So my friends, Lauren and Rob, Janine, and Jenn, and those of you who have lost someone you love this year, go ahead and have a hard Christmas, be lonely for the ones you love, cherish the breaks of light and feel joy where you can, but be true to how you feel, so that your stitches may be lasting too.  This scared heart is praying for you, and perhaps part of Katie’s legacy is understanding that sometimes you just need to grieve.

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Comments on: "Katie’s Christmas Legacy" (4)

  1. Now that you’ve made me bawl like a baby…I love who you are Erron. You are an amazing person – inside and out. I absolutely love the sorta quote :o) at the end. I have never heard that and boy o boy – it is SO true. I think this has been my hardest year yet – so I’ve been struggling with all the emotions and a whole lot of guilt and anger right now. I just thank you for sharing your thoughts and feelings – I realize that I am not alone at all. I was wondering when the service was at the Mis…yesterday makes even more sense to me now. BIG HUGS xoxoxoxoxo thank you again for being you. You are an angel…truly!

  2. Ohh Erron. I wish we had a way to let go of the pain. It’s been 13 years since I said goodbye to Cody and when his birthday approaches I ache for him. I remember all the feelings I had surrounding his birth, our time together, and his burial. Christmas is so bittersweet for me. I keep your Katie close to my heart too.

  3. Erron, I so enjoy reading your words, and feel your pain, but know that through this you will be helping so many others. xoxox

  4. Thank you for writing what you have. It’s still hard for me to articulate my grief over mom, and it’s hard to get past my own “manly” expectations of myself. So it’s both too soon and too late to talk about it, but it’s easy to find myself tearing up (on the bus, even… yoiks), just hearing a song she liked, or even one she talked about once.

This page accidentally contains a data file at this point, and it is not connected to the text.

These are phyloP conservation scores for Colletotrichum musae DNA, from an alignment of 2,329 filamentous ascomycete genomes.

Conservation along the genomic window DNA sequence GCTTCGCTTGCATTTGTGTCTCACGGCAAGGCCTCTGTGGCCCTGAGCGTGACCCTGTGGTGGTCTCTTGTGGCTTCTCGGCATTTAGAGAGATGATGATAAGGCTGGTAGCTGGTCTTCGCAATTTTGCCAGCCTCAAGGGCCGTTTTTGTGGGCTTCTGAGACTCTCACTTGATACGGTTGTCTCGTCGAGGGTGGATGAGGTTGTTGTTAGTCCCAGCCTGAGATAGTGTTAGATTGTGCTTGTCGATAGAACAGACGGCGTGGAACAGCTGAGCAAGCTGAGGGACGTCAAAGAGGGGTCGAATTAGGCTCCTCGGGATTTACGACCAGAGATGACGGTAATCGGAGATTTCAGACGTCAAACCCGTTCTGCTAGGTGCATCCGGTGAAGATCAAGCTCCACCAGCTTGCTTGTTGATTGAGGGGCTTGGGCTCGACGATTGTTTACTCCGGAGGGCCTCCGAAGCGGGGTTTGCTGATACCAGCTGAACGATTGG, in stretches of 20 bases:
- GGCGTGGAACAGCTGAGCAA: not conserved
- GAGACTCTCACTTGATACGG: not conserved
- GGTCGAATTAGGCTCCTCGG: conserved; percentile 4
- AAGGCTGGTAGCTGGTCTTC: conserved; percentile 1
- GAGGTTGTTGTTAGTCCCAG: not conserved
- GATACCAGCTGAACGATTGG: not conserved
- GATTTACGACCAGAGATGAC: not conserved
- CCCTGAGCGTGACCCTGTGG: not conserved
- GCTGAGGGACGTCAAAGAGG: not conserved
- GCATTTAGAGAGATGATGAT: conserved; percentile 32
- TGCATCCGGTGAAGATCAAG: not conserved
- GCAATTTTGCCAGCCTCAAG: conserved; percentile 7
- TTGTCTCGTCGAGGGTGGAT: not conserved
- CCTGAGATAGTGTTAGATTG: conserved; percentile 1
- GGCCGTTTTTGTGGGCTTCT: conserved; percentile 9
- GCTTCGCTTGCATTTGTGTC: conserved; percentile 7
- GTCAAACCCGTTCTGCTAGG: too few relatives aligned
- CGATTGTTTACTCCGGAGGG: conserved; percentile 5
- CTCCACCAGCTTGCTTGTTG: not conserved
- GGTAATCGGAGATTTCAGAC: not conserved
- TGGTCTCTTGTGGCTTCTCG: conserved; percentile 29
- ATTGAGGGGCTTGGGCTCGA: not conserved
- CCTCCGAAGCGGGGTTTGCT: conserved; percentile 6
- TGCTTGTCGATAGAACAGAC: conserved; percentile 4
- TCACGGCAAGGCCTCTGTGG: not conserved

I think that the people who are telling you to cling to the hope of a future that isn’t quite as sad as the present want you to be happy, but I think it comes from a misguided place. It feels to me like they want the loss to be less significant and it’s easy for me to want to feel spite toward them for that. Even attempts to console with “the pain is over” or something like that – it’s so easy to want to take it the wrong way, just to get them to stop.

    I’ve given up pushing my feelings away and wishing they didn’t feel the way they did. I did that for a long time and submerged myself in addiction. Yes, pain sucks, but it’s real. My mom died. It’s sad. But it’s supposed to be, and it feels like it would discredit her for me to wish I didn’t feel sad about that.

    Maybe I’m rambling, but I do have a point. It is to your credit that you are willing to feel the emotions in you, even when they are overwhelmingly bad. And it’s even more amazing how open you are with us about it. I appreciate it. Thank you.